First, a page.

The sea wolf
An encounter that sealed my fate.
The sea is an important part of who I am. It captured my imagination since the very beginning. There’s something on it that makes me think of the sea and its habitants every single day. I try to be as much as I can among water, it could be by swimming, sailing, freediving, or simply by having a little walk along the bay. It doesn’t matter, the sea nurtures me, rocks me, comfort me. On the sea you might feel there’s no one beside you, but someone always listen, believe me, someone always listen.
When I was 8 year-old, my favorite show on television was the Jacques Cousteau's documentaries. It was my daily escapade, I thought that he had the greatest job in the world. Can you imagine to explore the depths of the unknown sea as your daily job? To be known worldwide as a modern explorer?
To me Jacques Cousteau was all that and more, he was and still is my hero, a true role model. I remember asking my dad for a diving mask. All I wanted was to go underwater and marvel at the wonders of my beloved sea.
Back then, my family had a boat, a 29 Ft. vessel, for a kid like me, it was my Calypso. With my diving mask on my mother’s bag, I was ready to conquer the deeps of the islands my family knew so well. In a way, it was like playing in the backyard.
The island we always visited was a few miles away North from the coast. Beautiful turquoise water that invited me to jump overboard and start exploring even in my dreams. It was a true joy to step on the bow of the vessel while it cuts the small waves of the bay prior to anchor. My fantasies came true every single weekend at the sea, I couldn’t ask for more.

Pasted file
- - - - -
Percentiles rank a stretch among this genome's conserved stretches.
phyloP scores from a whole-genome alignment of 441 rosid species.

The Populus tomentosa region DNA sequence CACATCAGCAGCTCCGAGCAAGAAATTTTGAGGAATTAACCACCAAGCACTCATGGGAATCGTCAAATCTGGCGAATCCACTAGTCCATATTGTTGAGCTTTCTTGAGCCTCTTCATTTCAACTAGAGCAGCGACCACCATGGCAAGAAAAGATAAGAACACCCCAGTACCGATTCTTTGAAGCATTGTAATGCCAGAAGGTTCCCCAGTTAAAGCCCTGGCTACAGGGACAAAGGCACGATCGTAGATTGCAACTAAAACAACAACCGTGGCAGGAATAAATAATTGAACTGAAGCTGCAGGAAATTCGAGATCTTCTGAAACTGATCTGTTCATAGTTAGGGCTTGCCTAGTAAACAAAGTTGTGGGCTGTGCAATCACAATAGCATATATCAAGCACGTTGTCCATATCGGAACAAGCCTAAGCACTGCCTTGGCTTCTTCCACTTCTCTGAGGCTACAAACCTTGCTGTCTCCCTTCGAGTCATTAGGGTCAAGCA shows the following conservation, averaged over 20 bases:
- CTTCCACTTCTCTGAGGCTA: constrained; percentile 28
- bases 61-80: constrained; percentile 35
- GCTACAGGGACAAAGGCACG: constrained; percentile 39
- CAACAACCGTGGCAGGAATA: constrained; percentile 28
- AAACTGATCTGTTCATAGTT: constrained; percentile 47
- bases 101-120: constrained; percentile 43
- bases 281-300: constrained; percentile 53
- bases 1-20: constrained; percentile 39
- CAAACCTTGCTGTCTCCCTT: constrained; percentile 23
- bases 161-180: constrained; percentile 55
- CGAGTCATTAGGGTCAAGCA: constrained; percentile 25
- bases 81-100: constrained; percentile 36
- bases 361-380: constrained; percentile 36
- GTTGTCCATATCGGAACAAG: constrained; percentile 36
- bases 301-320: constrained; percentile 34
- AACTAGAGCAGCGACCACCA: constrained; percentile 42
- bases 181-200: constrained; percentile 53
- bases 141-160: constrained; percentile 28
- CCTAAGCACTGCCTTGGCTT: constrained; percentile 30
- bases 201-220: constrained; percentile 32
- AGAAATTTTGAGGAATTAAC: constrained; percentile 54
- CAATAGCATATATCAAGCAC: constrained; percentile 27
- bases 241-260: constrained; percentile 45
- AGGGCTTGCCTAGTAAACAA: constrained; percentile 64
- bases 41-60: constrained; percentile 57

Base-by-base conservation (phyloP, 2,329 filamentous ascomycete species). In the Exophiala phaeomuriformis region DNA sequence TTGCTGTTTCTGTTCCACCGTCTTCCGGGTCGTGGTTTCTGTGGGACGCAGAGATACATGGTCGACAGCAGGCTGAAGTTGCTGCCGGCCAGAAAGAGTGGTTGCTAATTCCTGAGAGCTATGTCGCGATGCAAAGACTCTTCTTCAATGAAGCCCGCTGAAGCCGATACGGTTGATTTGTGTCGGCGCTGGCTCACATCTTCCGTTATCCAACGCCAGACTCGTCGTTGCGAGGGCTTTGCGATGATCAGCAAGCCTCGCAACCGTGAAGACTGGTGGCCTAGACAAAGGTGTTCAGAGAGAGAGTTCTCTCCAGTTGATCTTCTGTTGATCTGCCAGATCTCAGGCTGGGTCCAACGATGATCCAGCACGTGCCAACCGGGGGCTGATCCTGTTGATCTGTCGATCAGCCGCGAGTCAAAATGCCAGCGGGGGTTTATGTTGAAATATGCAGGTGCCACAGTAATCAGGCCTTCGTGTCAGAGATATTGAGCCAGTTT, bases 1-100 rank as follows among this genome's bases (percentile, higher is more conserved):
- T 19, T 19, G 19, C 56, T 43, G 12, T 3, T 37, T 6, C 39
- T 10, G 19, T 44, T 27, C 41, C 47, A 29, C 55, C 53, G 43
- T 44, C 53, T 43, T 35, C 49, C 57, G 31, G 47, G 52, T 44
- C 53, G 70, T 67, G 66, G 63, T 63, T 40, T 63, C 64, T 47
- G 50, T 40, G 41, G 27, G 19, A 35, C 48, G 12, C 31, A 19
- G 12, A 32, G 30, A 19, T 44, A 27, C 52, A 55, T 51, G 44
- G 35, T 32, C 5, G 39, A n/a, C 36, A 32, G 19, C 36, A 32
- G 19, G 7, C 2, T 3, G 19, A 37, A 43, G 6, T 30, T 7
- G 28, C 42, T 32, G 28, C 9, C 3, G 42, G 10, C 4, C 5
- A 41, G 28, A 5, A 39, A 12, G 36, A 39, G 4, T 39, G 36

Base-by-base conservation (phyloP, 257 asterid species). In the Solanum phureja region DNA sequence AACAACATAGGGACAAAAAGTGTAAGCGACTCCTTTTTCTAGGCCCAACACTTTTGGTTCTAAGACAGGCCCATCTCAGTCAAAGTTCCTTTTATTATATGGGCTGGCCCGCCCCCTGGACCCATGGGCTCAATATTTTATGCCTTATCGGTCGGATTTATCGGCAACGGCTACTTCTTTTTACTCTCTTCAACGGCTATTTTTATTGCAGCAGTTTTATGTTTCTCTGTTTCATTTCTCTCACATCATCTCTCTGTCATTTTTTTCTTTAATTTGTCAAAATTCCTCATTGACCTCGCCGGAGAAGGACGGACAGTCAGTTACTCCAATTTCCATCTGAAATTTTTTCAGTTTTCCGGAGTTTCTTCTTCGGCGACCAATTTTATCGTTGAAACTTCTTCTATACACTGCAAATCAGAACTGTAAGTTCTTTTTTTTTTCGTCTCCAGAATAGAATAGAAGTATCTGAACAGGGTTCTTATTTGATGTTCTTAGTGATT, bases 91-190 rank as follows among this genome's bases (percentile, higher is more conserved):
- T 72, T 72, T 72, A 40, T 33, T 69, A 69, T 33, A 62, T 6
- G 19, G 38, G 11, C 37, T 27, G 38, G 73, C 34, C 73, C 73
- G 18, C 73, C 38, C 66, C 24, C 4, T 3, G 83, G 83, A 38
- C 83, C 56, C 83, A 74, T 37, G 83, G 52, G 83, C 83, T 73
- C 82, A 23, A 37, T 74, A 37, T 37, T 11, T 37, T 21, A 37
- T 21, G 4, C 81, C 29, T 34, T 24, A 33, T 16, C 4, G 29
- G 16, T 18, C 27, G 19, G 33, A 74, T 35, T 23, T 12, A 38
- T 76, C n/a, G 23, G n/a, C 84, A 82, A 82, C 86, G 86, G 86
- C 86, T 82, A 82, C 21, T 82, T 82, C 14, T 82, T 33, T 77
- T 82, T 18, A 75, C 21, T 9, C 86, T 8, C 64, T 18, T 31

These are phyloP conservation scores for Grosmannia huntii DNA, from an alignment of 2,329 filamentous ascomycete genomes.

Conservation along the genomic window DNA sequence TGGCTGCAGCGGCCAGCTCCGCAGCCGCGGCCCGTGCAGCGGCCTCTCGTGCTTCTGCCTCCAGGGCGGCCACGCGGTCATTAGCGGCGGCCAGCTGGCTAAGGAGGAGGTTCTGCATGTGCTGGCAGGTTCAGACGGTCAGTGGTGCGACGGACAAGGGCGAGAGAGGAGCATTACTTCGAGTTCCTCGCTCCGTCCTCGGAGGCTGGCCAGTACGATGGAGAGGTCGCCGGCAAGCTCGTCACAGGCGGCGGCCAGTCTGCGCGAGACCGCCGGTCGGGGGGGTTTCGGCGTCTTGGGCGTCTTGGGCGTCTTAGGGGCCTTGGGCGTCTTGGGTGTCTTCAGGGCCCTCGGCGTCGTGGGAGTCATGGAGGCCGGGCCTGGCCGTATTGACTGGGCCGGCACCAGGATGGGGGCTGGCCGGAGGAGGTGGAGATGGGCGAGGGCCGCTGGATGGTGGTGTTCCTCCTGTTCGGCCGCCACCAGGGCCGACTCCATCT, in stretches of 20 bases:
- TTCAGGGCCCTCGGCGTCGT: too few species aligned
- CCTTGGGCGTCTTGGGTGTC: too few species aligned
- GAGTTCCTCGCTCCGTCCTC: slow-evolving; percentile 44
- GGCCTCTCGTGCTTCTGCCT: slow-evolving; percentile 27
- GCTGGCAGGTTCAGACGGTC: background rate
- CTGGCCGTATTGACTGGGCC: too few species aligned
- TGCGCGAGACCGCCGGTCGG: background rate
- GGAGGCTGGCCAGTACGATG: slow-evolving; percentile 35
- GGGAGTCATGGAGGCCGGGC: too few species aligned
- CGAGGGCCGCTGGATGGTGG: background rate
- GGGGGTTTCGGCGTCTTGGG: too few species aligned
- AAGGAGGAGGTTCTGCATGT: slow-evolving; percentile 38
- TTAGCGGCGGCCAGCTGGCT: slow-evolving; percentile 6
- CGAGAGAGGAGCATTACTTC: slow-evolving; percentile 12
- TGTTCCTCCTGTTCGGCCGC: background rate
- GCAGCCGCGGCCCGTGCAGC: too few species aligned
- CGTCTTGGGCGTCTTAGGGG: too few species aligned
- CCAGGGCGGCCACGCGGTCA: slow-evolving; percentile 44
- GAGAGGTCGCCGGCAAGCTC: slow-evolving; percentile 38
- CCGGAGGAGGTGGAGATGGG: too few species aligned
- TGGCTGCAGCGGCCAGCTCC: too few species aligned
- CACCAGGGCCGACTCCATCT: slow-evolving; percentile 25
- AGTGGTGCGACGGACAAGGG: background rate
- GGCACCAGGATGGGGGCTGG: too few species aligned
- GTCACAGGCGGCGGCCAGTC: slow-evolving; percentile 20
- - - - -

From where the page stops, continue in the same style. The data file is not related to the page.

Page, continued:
Under strong surveillance from my family, I was always on the water gathering shells, looking for rocks or any type of debris that made me feel like a true explorer. One day, my mom lost one of her sandals by moving from one boat to another. But I was there, ready to take charge and recover the lost object from the bottom of the sea.
After several attempts, I was not able to reach it; the sandy bottom was too deep for me. My older cousins began to brag, each one of them tried, none of them succeeded. Suddenly, my Dad’s friend said, “it’s my turn now.” Mr. Ovidio was his name, one of those blue eyed, hairy chest males with cartoonish muscular forearms and a gaze as deed as the ocean itself. Mr. Ovidio carries a very strong northern Italy accent on his speech. Is a way of phrasing words with certain rhythm and panache, not the same accent I hear at home. In my head, he was the true archetype of a sea wolf. Fearless and knowledgeable, affable and rude, just like the sea itself.
I remember the way he spat on his mask, his deep breaths and his immaculate way of breaking the water surface. Looking back, it was not more than 28 ft. The way he managed to reach the bottom to bring back my mother’s sandal is something I will never forget. He moved like the divers I saw on TV every day, with the only difference that he was a friend of my dad, a real person that I could look up to. That was my first encounter with what I can call a sea wolf. He was my inspiration to become a true freediver. A knight with his neoprene armor, ready to face the silent, underwater world.
This is one of those experiences that mold your personality for the better. As a teenager, I was not interested in smoking or drinking. Sure, peer pressure is a big part of being a teenager, but in my head, all I ever wanted was to be a freediver. Like one of those sea wolves to whom I dedicate many of my stories.